3. When I next hire someone, they are going to be in group 1 (if I can afford their salary...)

    The group 2 people don't learn or expand their knowledge very much from what they had when you first hired them, whereas a group 1 person is forever pushing their boundaries and bringing this into their work.

    In the PHP world, there's no excuse for not being involved with your local user group, even if you don't go to the bigger events like the conferences. You just have to want more than a nine-to-five job.

    Regards,

    Rob...

      • Good question. I have no idea :)

        I don't have enough experience of different employees. I do know that I offer to send my employees to UK conferences at our expense, and they aren't taken up.

        Rob...

      • I'd probably second Rob - as a manager you can do as much as possible to give employees the opportunity to undertake professional development but it's down to the individual to take it up. For my part I'm keen to encourage more involvement with community events, but because they're often free or cheap some people don't see them to have as much value.

        We can do some things to help such as: give time off in lieu for weekend/evening events, pay travel expenses, allow time in work hours for preparation.

  4. You're absolutely right, Lorna. I also struggle to understand why one wouldn't want to go out and engage with the community, give up weekends to attend BarCamps or user-group organised conferences, or nag the boss to let you go to every event that the budget will allow.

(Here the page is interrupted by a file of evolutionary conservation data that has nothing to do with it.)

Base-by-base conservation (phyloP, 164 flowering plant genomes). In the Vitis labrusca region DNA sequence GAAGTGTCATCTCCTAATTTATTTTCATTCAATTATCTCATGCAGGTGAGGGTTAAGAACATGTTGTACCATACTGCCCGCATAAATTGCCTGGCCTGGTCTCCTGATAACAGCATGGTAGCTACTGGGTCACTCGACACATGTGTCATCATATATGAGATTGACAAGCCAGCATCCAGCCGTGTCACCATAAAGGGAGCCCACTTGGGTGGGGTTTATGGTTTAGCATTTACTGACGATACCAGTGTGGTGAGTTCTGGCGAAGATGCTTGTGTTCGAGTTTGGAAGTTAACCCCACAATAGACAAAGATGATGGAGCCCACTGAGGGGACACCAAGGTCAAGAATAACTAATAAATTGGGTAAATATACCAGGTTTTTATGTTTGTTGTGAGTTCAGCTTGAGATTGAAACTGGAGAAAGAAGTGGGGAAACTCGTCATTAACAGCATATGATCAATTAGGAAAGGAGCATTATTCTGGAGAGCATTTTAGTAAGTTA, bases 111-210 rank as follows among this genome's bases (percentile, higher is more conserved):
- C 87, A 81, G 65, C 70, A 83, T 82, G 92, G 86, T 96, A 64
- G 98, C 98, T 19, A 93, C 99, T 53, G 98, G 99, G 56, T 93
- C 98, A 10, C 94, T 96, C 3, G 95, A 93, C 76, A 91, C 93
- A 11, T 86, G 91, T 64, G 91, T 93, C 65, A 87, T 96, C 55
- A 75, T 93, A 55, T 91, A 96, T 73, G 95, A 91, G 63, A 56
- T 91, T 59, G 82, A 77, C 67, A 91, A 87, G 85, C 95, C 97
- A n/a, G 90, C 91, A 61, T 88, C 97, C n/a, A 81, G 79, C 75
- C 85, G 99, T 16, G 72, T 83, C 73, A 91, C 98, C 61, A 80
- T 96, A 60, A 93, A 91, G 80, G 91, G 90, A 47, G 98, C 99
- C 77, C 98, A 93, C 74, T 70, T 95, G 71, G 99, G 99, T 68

I do know that I wouldn't be where I am today in my career if I'd just worked 9-5. Friends might take the piss out of me for going to "GeekCamps" as they call it (I try to explain the free food and drinks but they don't understand!) but I would not - and cannot - give it up.

  5. Mike: I couldn't agree more, I wouldn't be here if I just went home at 5:30 and forgot about it. I think that applies particularly in the field of software where certainly some people do it for the love of it!

  6. I have a masters but I paid for that masters and took a year off just to turn what I already knew in to an official qualification. I'm basically self taught and I'm amazed that others wouldn't want to improve their lot similarly.

    My employer is very much one of those who don't interact with the community. As was my previous employer. So I work around that. I have released fixes to OSS products under pseudonyms before now. I take days off for conferences as vacation and pay my own way.

    I was flabberghasted when I started talking to colleagues at my previous employer. There seems to be a generation who went in to IT because it pays well and not because of any love of the industry. They work 9 to 5.30 and I know of some who don't even have computers at home!

    I need to be involved. To me, Google, IRC, Web Forums are all tools to help you improve yourself and your work.